A habit isn't merely something you do for a long time and don't do again for a month, it's something you do in small doses for a big impact. Start small so you can end big.
3. Workout Early And Often.
My research (and own experience) shows the most effective leaders lead an active lifestyle. They typically wake up between 5am and 6am each day, and they do some form of a workout; cardio, a run, strength training, yoga, or even mediation. Then they answer emails and get to work.
Working out early accomplishes 3 things: It wakes up your brain and body which boosts your metabolism throughout the day aka it gives you ENERGY. It affords you time to yourself to sort through your thoughts before tending to the demands of others, and it gets the job done and out of the way so you can focus on other things. As someone who works out around 6:30am 5x a week, I feel drastically different when I skip a day. Not only am I tired, but I'm sluggish, and I'm not nearly as sharp. Again, this is about building habits; commit to waking up early 2x a week and slowly build from there.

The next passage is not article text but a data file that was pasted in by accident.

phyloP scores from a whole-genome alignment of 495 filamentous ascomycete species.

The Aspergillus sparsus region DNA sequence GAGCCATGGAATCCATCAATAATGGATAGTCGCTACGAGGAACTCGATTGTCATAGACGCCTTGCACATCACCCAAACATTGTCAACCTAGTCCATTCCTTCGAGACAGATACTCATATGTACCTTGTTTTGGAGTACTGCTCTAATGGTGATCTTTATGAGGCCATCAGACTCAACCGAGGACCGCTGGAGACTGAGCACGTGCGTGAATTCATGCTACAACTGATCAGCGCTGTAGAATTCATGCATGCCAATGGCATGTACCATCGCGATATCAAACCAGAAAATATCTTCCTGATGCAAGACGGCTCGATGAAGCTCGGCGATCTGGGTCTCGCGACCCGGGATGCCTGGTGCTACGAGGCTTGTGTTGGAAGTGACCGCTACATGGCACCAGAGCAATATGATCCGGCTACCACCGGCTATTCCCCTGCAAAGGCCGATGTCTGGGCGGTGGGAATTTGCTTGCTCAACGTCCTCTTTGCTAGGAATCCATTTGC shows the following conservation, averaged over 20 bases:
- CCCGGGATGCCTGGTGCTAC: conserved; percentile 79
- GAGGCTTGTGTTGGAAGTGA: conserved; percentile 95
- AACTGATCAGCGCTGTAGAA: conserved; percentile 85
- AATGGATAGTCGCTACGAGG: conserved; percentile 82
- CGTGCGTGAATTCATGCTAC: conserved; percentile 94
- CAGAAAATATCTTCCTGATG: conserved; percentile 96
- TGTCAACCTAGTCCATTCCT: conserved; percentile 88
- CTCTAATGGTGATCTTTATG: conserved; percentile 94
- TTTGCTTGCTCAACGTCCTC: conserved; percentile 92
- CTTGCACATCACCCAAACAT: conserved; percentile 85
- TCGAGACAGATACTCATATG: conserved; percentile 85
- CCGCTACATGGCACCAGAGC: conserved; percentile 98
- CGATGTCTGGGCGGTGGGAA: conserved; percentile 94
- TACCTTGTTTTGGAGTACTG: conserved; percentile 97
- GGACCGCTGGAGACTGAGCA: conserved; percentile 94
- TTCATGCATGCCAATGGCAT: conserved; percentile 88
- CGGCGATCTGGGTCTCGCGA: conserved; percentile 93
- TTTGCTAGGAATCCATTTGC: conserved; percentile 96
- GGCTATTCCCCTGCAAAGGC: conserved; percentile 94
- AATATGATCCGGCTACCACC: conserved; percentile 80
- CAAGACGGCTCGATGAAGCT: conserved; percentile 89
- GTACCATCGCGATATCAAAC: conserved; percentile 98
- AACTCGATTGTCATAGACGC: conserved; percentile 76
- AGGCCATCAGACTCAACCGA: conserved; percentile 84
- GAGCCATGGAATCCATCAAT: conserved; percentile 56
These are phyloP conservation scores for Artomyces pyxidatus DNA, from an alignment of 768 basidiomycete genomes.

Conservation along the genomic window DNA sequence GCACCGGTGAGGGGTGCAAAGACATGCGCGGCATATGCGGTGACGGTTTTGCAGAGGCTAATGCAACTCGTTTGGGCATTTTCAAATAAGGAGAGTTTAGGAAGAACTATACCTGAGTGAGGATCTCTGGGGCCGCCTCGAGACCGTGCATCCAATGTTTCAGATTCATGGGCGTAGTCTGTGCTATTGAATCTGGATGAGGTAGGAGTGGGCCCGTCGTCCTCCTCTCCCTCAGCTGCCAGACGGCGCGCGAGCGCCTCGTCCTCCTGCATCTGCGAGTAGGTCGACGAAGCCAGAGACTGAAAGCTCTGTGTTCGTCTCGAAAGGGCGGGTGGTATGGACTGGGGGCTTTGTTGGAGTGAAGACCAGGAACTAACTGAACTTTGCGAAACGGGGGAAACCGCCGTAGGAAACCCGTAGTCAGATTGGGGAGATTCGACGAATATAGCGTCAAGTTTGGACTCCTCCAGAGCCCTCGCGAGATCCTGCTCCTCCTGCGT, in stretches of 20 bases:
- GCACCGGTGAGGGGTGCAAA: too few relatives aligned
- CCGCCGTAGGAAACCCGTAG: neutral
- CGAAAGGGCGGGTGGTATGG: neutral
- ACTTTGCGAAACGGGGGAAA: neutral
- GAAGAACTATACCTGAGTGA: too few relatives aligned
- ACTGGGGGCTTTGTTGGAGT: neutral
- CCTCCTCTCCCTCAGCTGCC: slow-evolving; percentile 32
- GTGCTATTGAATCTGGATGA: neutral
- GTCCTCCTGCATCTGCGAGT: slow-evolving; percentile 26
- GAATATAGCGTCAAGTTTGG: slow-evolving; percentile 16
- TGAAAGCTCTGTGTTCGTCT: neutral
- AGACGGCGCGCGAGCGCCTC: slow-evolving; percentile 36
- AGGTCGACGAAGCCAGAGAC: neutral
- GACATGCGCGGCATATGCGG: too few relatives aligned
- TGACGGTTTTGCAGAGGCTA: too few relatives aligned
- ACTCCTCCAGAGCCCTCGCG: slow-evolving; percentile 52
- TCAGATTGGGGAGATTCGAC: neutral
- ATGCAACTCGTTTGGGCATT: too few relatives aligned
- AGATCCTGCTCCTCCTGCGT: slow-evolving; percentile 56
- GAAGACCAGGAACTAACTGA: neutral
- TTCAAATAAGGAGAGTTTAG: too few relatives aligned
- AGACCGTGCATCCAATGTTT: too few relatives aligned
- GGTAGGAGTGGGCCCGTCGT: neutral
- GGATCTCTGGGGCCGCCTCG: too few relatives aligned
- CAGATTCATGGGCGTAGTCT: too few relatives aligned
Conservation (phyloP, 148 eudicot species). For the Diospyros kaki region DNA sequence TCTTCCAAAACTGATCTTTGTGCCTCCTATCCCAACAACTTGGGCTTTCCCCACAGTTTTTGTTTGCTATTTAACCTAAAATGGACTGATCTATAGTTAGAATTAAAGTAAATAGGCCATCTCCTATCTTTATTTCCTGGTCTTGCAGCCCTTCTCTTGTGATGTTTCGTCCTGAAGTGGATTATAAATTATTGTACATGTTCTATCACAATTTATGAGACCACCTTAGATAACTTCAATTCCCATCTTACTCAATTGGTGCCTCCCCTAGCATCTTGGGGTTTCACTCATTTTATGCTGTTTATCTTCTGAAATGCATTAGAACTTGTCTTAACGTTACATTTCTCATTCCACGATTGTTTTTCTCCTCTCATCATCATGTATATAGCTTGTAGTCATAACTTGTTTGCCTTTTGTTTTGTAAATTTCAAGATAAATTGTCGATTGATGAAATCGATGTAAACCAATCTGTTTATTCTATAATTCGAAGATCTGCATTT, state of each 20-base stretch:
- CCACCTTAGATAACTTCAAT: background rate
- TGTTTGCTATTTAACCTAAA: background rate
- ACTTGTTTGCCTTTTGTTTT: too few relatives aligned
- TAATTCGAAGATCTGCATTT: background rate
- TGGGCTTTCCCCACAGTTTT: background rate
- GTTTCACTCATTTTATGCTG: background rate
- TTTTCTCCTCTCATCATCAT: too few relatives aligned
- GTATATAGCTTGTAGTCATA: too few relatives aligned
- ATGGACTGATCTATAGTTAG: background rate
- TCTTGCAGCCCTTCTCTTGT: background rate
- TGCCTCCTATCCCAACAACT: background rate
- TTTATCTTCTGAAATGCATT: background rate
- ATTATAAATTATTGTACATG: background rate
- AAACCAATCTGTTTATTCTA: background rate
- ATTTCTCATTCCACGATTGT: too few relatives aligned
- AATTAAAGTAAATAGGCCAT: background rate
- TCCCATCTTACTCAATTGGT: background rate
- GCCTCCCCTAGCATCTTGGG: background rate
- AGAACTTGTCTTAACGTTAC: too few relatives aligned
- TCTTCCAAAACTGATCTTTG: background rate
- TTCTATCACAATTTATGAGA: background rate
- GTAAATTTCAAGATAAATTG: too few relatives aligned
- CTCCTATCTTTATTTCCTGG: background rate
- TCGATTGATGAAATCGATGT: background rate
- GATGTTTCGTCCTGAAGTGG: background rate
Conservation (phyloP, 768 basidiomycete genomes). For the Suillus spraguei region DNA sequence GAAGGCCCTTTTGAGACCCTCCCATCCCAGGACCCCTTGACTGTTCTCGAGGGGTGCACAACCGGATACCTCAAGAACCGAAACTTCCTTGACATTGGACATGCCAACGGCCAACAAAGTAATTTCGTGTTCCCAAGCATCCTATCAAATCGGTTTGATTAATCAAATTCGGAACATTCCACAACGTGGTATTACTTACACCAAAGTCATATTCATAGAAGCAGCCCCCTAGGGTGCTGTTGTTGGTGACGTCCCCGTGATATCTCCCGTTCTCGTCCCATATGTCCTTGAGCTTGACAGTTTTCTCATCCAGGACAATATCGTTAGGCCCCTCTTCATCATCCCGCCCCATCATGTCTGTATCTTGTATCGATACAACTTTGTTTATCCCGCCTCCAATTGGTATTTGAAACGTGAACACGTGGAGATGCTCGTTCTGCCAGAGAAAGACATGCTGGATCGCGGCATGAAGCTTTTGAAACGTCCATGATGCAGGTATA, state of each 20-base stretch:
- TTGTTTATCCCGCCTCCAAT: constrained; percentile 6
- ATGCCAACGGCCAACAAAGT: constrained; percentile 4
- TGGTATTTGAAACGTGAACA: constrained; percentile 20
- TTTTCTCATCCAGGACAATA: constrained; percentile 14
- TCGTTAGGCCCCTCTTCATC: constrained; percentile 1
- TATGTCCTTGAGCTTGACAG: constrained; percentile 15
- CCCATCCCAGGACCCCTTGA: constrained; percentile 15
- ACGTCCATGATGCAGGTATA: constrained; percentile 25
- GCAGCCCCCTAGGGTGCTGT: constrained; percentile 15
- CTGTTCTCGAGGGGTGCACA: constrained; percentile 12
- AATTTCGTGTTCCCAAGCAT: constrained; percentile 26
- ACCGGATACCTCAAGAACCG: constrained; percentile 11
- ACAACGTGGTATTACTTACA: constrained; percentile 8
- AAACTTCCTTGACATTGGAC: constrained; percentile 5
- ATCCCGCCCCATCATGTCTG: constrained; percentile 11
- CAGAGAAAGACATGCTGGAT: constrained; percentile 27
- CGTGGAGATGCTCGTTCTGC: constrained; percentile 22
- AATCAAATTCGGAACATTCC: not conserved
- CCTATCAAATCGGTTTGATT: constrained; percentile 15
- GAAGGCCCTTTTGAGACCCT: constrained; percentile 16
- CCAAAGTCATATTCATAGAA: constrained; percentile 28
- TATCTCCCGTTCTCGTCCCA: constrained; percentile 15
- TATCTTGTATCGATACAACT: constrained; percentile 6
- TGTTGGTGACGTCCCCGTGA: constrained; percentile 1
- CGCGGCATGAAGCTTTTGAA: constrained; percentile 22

3. Eat Right Stay Sharp
Yup, this is another tell age tale of what a proper diet can do for your body; but the truth is, your body is a machine and you have to maintain it. You wouldn't put bad oil into your car and expect it to still run smoothly would you? Well, the same goes for your body. Putting highly processed foods and sugars into your body is like putting bad oil into a car. It will cause you to break down and deteriorate over time.
Now, I'm not saying to deprive yourself of life's greatest edible creations, but it's all about balance. Eating a healthy amount of proteins, fibers, carbs and fats on a daily basis with an occasional treat will literally do wonders for your body. In turn your heart, mind, and body will thank you.
4. Identify Your Shortcomings Then Work Through Them.
This one might take a little help from family, friends, or even a therapist, but you NEED and I repeat NEED to identify what your shortcomings in this world are. Once you've got a grasp on them, you have to pay attention to how they affect things like your relationships, friendships, and work ethic. If you can come to that point of discovery (which many won't do) then you can begin to research tools or, again, seek a therapist / life coach to help you implement ways to strengthen them. This process is one of the most difficult things one can do but don't be discouraged, the other side is 75 degrees and breezy. It's also rewarding as ever.
As your life evolves, you'll be faced with new things your bad at, but by that time, you will have gained invaluable reference points that you can always return back to.
5. Elevation Requires Isolation.
By isolation, I should add strategic isolation. So no, do not in fact go to your room, lock the door and throw they key away.